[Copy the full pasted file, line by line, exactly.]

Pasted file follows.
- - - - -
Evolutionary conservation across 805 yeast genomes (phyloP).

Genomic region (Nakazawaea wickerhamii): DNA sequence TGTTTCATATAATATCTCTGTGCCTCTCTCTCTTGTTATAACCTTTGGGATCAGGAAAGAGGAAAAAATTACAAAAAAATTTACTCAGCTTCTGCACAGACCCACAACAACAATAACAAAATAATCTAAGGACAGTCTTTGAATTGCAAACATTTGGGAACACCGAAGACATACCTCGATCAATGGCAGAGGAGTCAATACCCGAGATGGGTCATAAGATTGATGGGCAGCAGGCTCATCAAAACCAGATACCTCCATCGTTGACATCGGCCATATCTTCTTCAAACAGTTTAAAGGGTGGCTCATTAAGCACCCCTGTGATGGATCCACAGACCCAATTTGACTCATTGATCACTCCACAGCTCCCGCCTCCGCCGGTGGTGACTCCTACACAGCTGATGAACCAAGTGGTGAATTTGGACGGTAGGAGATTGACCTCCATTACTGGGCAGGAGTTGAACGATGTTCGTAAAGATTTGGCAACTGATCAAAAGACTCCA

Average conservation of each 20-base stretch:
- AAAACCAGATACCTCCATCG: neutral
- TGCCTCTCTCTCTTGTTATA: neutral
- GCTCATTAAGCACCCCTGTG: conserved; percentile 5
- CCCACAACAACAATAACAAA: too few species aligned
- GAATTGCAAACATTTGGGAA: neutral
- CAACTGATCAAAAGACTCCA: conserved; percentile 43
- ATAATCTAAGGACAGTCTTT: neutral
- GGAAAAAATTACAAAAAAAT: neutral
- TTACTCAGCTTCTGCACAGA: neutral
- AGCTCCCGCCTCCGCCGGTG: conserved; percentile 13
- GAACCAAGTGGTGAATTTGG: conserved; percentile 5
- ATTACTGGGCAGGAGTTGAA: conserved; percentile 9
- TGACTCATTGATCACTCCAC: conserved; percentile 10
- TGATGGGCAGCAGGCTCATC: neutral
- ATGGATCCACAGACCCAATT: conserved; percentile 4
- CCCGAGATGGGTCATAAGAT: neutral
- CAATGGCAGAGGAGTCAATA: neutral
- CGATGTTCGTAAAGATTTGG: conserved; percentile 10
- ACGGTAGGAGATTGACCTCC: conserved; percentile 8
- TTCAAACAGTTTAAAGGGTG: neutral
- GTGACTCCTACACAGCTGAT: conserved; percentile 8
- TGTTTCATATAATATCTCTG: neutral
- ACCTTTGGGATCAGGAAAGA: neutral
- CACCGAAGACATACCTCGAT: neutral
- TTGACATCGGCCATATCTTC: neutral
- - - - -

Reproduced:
Evolutionary conservation across 805 yeast genomes (phyloP).

Genomic region (Nakazawaea wickerhamii): DNA sequence TGTTTCATATAATATCTCTGTGCCTCTCTCTCTTGTTATAACCTTTGGGATCAGGAAAGAGGAAAAAATTACAAAAAAATTTACTCAGCTTCTGCACAGACCCACAACAACAATAACAAAATAATCTAAGGACAGTCTTTGAATTGCAAACATTTGGGAACACCGAAGACATACCTCGATCAATGGCAGAGGAGTCAATACCCGAGATGGGTCATAAGATTGATGGGCAGCAGGCTCATCAAAACCAGATACCTCCATCGTTGACATCGGCCATATCTTCTTCAAACAGTTTAAAGGGTGGCTCATTAAGCACCCCTGTGATGGATCCACAGACCCAATTTGACTCATTGATCACTCCACAGCTCCCGCCTCCGCCGGTGGTGACTCCTACACAGCTGATGAACCAAGTGGTGAATTTGGACGGTAGGAGATTGACCTCCATTACTGGGCAGGAGTTGAACGATGTTCGTAAAGATTTGGCAACTGATCAAAAGACTCCA

Average conservation of each 20-base stretch:
- AAAACCAGATACCTCCATCG: neutral
- TGCCTCTCTCTCTTGTTATA: neutral
- GCTCATTAAGCACCCCTGTG: conserved; percentile 5
- CCCACAACAACAATAACAAA: too few species aligned
- GAATTGCAAACATTTGGGAA: neutral
- CAACTGATCAAAAGACTCCA: conserved; percentile 43
- ATAATCTAAGGACAGTCTTT: neutral
- GGAAAAAATTACAAAAAAAT: neutral
- TTACTCAGCTTCTGCACAGA: neutral
- AGCTCCCGCCTCCGCCGGTG: conserved; percentile 13
- GAACCAAGTGGTGAATTTGG: conserved; percentile 5
- ATTACTGGGCAGGAGTTGAA: conserved; percentile 9
- TGACTCATTGATCACTCCAC: conserved; percentile 10
- TGATGGGCAGCAGGCTCATC: neutral
- ATGGATCCACAGACCCAATT: conserved; percentile 4
- CCCGAGATGGGTCATAAGAT: neutral
- CAATGGCAGAGGAGTCAATA: neutral
- CGATGTTCGTAAAGATTTGG: conserved; percentile 10
- ACGGTAGGAGATTGACCTCC: conserved; percentile 8
- TTCAAACAGTTTAAAGGGTG: neutral
- GTGACTCCTACACAGCTGAT: conserved; percentile 8
- TGTTTCATATAATATCTCTG: neutral
- ACCTTTGGGATCAGGAAAGA: neutral
- CACCGAAGACATACCTCGAT: neutral
- TTGACATCGGCCATATCTTC: neutral